The church lobby is where first and lasting impressions are made. Yet for many years, the lobby served as either a coatroom-hallway or a vast space meant for people movement. Recently churches have begun to emphasize how they use the lobby to communicate with first-time and long-time attenders.

Tell your unique story.

Showcase your church’s story. As one long-time architect advises, “It starts with understanding your unique DNA and wiring.” Think of how your church started, your mission, your values, your role in the community. Let the unique character of your church shape how you use your welcome space.

Community Christian Church in Naperville, Illinois defines its mission as “Helping people find their way back to God.” Aside from having the message displayed as wall art, they designed their space with the purpose of community outreach. They run a café open to the public throughout the week. They offer their lobby as a workspace with free Wi-Fi. Fifty different organizations in town now use their facilities. People who normally wouldn’t go to church come into the space and feel less intimidated by the idea of going to a Sunday service. The lobby plays a role in achieving the church mission.

Keep signs simple.

Signs and kiosks help people understand where to go, but they often compete for attention and create a cluttered atmosphere. Architect Derek DeGroot of Aspen Group asks, "As soon as I get in, do I know where my kids go, do I know where the restrooms are, do I know where I can get coffee, do I know where the doors to the auditorium are, do I know what's expected of me?" Use clear and large signage to denote major areas so newcomers can navigate easily.

With temporary signs, like promotions for an event or new study, simplicity is the rule. Laura Copeland, Small Groups team member at Saddleback, shares that each week their team asks, “What’s the one thing that’s the most applicable to the most people?” They choose, then put the promotion in temporary display boxes at each entry. She explains, “If you give people five options, they probably won't do any, because they don't know which one they should do. Then they'll just leave. But if you say ‘Here's the one thing you should do,’ they're not having to think about it or decide. You told them ‘This is the one most important thing for you to do.’”

Replace your brochures with your people.
“I get home on Sunday mornings about 20 to 25 minutes later than I used to because people stay around.”

As opposed to the traditional wall of brochures and information, the focus now is to offer literature nearly only in the form of a welcome gift. This Welcome Guide includes information on staff, beliefs, values, and small groups. As Mark Waltz, executive pastor at Granger Community Church, explains, “Too much information, too many brochures, overwhelms people and doesn’t invite them in; it may repel them because ‘I see too many choices and I’m not sure what to do with all that.’”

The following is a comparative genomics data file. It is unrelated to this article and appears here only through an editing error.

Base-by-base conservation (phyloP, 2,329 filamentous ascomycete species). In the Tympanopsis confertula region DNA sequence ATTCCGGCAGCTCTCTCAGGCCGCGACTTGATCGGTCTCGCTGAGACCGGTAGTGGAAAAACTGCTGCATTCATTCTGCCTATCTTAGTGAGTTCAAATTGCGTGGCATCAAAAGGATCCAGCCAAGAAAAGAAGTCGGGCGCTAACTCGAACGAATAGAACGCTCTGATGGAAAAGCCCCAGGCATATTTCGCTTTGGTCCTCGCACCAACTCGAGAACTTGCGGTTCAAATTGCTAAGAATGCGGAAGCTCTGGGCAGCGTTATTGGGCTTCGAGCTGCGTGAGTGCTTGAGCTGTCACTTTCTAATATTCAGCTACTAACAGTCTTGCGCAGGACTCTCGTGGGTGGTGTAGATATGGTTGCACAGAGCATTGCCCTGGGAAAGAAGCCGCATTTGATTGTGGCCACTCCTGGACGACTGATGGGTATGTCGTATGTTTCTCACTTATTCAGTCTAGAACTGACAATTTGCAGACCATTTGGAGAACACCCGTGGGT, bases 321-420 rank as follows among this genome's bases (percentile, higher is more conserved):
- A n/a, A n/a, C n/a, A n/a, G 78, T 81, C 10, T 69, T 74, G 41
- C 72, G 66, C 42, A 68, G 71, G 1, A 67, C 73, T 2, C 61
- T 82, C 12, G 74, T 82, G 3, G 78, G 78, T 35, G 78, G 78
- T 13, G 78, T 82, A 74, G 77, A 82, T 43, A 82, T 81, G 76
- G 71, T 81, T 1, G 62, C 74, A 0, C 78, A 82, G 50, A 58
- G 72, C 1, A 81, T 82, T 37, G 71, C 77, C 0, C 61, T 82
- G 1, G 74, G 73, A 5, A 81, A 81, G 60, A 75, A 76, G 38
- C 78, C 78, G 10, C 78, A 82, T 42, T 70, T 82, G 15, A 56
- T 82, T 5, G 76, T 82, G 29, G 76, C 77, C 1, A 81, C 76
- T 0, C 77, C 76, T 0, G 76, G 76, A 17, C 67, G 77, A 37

Instead, Waltz advocates a “prominent, visible guest-services kiosk and the staff there able to knowledgably answer questions.” Volunteers from your ministries represent the church and their ministry better than a brochure. They are able to make a face-to-face connection and give personal invitations to join.

Create 5-minute spots and 50-minute spots.

Derek DeGroot says, “Churches have been trying to use their lobby to foster environments for social interaction,” and he identifies two different locations for the interactions: 5-minute spots and 50-minute spots. A 5-minute spot is a place for a quick conversation, a place to “get off the highway” of traffic flow, a place with standing-height tables to set a drink on, and bar stools. A 50-minute spot is meant for deeper conversation, somewhere to sit comfortably and intimately with soft seating and an enclosed space.

Mark Waltz explains, “When a space is open and provides seating, there’s an invitation to sit and be present for a while.” When Waltz’s church had no lobby, people rushed in and out. Dave Corlew, senior pastor at Arlington Countryside Church in Arlington Heights, Illinois, discusses a similar story at his church. Upon entry, people faced a brick wall, leaving no room outside their sanctuary to gather. But since the church added a larger welcome space, he says, “I get home on Sunday mornings about 20 to 25 minutes later than I used to because people stay around.”

Such a tangible change in a church’s community life is proof of the difference small changes can make. When intentional choices are made in church lobby design, the impact goes beyond aesthetics into a lasting transformation in the life of your church.

Grace Toliver is a student at the University of Minnesota and an intern with